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Scranton Personal Injury Lawyer > Blog > Auto Accident > Pennsylvania Court Holds that Insurance Dispute Following Car Accident Centers on Amount of Damages and is Arbitrable Under the Policy

Pennsylvania Court Holds that Insurance Dispute Following Car Accident Centers on Amount of Damages and is Arbitrable Under the Policy

Insurance disputes often center on coverage issues regarding whether an individual is insured and therefore covered by the relevant policy. In some cases, the insured has waived their coverage, particularly underinsured motorist coverage. A recent case before the Pennsylvania Superior Court addressed whether an insurance company can choose not to arbitrate a claim by framing the issue as one of coverage.

The underlying incident in this case was a motor vehicle accident involving Mr. Joseph Heim and Ms. Katelyn Young. Mr. Heim had been driving a vehicle owned by his former employer, Bethayres Reclamation Corporation, which was insured by Merchants Insurance Group. At the time of the accident, Mr. Heim had begun his own business and was no longer employed by Bethayres Reclamation Corporation.

Following the accident, Mr. Heim notified Merchants Insurance that he had a potential underinsured motorist claim and that Allstate Insurance had agreed to settle Mr. Heim’s claims against Ms. Young. Mr. Heim requested Merchants Insurance’s permission to settle the case with Allstate Insurance, and they authorized the settlement.

Mr. Heim then filed a demand for arbitration against Merchants Insurance for his underinsured motorist claim, alleging that he lost wages due to injuries suffered in the accident. Merchants Insurance denied the claim due to his alleged failure to cooperate. They claimed that Mr. Heim failed to respond to or comply with requests for employment records from his business.

On behalf of her deceased husband, Mrs. Heim then sought to compel arbitration and appoint arbitrators. She alleged that she did not have the documents requested by Merchants Insurance. The court found that Mrs. Heim had not complied with the policy provisions in the insurance policy, and therefore Merchants Insurance could not be forced into arbitration. The lower court denied the petition to appoint underinsured motorist arbitrators and compel arbitration.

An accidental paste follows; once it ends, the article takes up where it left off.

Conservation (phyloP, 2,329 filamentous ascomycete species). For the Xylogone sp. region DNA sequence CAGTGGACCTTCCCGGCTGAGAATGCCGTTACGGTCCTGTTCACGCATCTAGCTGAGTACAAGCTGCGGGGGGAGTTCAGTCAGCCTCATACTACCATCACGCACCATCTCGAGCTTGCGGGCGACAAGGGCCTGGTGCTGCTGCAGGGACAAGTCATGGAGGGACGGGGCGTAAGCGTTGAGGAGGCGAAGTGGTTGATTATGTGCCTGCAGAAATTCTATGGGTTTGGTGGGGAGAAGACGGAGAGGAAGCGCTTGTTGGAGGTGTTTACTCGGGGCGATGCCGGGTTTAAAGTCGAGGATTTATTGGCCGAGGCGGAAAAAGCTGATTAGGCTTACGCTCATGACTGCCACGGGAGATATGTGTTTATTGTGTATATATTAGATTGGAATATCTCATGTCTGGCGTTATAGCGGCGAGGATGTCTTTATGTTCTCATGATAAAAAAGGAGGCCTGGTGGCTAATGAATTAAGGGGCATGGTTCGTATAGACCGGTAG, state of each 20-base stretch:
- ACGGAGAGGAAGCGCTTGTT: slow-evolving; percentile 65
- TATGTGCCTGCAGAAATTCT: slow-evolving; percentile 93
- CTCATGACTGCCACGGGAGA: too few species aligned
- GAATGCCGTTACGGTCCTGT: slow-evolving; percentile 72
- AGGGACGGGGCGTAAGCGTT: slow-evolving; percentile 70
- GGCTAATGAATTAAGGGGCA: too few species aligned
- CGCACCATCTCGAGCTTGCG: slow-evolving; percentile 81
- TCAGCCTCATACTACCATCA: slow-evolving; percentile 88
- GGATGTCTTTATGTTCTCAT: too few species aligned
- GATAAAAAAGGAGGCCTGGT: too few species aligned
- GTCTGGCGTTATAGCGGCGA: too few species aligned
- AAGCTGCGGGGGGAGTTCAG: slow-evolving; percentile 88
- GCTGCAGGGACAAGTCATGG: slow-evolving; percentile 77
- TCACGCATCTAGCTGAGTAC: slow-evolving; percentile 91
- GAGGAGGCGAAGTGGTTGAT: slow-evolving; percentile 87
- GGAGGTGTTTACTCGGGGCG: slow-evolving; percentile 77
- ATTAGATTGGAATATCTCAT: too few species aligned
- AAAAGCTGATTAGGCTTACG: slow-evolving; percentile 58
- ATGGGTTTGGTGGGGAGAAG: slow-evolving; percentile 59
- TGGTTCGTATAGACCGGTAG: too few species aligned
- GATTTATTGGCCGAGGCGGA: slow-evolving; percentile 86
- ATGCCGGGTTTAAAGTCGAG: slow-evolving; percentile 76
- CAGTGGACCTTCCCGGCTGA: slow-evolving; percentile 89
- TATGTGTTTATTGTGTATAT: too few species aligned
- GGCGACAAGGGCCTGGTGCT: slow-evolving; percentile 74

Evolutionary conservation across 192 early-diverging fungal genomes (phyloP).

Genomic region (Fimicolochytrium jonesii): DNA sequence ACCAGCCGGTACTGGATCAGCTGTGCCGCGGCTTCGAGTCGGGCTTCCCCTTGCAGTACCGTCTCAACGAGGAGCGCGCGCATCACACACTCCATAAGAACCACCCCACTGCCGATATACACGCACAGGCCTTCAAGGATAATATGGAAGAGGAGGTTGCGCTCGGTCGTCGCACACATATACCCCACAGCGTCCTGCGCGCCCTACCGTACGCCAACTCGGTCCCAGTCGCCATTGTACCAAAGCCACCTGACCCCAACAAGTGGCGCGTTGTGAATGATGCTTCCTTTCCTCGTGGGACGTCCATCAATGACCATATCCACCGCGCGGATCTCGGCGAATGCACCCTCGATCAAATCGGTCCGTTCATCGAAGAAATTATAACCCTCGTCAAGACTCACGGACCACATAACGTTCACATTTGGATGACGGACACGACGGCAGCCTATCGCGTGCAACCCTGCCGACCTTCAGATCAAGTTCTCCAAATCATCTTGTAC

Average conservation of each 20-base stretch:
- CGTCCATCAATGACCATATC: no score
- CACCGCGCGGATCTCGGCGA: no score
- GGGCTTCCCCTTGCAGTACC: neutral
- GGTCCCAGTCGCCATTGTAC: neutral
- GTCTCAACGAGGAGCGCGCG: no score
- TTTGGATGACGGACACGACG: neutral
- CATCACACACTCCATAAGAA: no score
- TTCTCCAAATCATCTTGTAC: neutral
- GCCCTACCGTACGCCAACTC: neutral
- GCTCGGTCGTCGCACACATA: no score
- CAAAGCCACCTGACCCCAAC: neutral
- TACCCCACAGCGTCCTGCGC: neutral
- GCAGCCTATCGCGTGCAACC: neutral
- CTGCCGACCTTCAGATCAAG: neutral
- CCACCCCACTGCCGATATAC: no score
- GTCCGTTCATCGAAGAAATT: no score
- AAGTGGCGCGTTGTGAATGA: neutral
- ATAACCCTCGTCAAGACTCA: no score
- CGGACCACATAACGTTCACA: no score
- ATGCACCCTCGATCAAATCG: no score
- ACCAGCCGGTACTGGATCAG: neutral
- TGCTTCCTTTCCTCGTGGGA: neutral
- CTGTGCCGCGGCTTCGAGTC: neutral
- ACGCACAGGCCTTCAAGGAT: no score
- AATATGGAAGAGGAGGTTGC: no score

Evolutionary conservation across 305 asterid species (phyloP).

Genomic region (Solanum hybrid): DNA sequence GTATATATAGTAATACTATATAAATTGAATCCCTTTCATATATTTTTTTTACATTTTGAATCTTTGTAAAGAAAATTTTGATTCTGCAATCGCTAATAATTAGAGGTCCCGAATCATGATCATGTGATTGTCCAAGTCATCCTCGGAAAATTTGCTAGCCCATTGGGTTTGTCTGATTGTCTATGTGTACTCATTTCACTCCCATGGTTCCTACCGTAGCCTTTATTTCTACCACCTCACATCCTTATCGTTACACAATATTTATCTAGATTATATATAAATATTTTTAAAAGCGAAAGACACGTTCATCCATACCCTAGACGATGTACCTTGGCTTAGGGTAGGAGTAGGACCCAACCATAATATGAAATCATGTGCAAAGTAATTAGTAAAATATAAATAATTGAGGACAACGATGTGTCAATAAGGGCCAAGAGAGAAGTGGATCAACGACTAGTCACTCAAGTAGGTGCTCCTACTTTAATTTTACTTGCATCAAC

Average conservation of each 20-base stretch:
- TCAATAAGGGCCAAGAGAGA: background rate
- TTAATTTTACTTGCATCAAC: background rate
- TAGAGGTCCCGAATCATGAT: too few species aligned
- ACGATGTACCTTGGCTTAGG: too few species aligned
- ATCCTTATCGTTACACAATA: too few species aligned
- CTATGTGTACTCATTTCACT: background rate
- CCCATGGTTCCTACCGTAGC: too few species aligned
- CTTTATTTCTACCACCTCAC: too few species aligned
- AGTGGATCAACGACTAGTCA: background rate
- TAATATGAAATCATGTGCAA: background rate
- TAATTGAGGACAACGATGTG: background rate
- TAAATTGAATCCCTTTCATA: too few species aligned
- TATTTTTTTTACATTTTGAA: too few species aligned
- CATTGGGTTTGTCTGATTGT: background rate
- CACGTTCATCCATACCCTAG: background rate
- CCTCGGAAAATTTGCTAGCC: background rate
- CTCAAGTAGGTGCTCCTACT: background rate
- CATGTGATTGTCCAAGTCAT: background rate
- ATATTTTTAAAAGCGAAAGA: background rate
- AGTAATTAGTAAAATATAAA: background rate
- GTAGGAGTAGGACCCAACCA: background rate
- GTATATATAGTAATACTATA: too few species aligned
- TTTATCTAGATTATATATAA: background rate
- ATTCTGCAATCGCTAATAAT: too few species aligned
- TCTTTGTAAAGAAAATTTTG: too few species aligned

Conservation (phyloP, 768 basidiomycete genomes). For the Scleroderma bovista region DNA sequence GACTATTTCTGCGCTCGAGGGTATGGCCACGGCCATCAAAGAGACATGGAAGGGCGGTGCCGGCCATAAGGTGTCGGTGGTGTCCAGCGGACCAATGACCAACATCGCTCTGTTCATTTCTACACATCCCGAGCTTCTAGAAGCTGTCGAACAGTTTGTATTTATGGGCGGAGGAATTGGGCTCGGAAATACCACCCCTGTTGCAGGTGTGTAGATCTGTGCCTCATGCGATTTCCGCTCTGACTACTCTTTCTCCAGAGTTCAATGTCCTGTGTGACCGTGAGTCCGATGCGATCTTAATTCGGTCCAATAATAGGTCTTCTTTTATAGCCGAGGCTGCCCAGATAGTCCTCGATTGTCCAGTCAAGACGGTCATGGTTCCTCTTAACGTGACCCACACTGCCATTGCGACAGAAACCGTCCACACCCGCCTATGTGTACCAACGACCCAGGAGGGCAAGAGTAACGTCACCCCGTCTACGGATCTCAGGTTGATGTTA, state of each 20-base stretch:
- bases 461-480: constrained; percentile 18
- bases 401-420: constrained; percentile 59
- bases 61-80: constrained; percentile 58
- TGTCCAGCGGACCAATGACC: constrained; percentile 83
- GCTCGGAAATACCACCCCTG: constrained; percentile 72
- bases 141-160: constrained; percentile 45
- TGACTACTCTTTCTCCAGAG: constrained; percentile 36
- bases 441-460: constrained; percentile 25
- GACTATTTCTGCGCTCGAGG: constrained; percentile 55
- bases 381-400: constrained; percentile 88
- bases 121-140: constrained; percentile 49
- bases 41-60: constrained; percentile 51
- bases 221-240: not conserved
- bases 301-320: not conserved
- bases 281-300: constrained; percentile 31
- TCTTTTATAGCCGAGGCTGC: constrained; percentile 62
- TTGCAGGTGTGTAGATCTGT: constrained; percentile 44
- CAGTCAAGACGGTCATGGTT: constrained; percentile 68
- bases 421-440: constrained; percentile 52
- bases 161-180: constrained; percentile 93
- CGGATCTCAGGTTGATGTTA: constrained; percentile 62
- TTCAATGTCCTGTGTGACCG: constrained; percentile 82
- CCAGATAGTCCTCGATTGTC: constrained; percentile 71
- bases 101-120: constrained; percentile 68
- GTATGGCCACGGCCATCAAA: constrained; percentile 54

The issue in this case was whether an insurance carrier can disclaim coverage and allege that, due to the insured violating the cooperation clause of the policy, they need not arbitrate a claim.

The appellate court stated their two-part test to determine whether the lower court should have compelled arbitration. First, the question is whether there was a valid arbitration agreement. Second, the dispute must be within the scope of the agreement. The court stated that here it was undisputed that the Merchants Insurance policy contained an arbitration clause.

Regarding whether the dispute was within the scope of the Merchants Insurance policy’s arbitration provision, the court stated that arbitration is used for two categories of disputes: whether coverage extends to the insured, and the amount of damages. It was clear from the language of the policy that “disputes concerning coverage” are excluded from arbitration.

While Merchants Insurance sought to frame the issue as one of coverage, the appellate court stated that in fact the dispute centered on the amount of damages. Merchants sent a letter to counsel for the Heims, indicating that their uninsured motorist claim was being denied due to lack of cooperation. This letter also stated that Mr. Heim’s claim was related to his alleged wage loss and loss of future earning capacity. Since the parties were unable to determine the amount of recoverable damages, that dispute fit within the language of what was deemed an arbitrable claim.

Here, the court stated that the trial court erred in determining that the dispute was one of coverage and was not arbitrable under the policy language. Merchants had not disputed that Mr. Heim was insured under their policy. Thus, it was not a dispute of coverage in the ordinary sense. The court rejected Merchants Insurance’s argument that Mr. Heim failed to cooperate and that this prevented them from evaluating the claim. Instead, it was this lack of cooperation that was relevant to determining damages, and it was therefore within the realm of the arbitration agreement.

The court reversed the order and remanded the case for further proceedings.

At Needle Law, our personal injury attorneys are skilled at diligently representing clients through all phases of litigation, including potential insurance disputes and settlement negotiations. Contact our office for a free consultation by calling(570) 344-1266.

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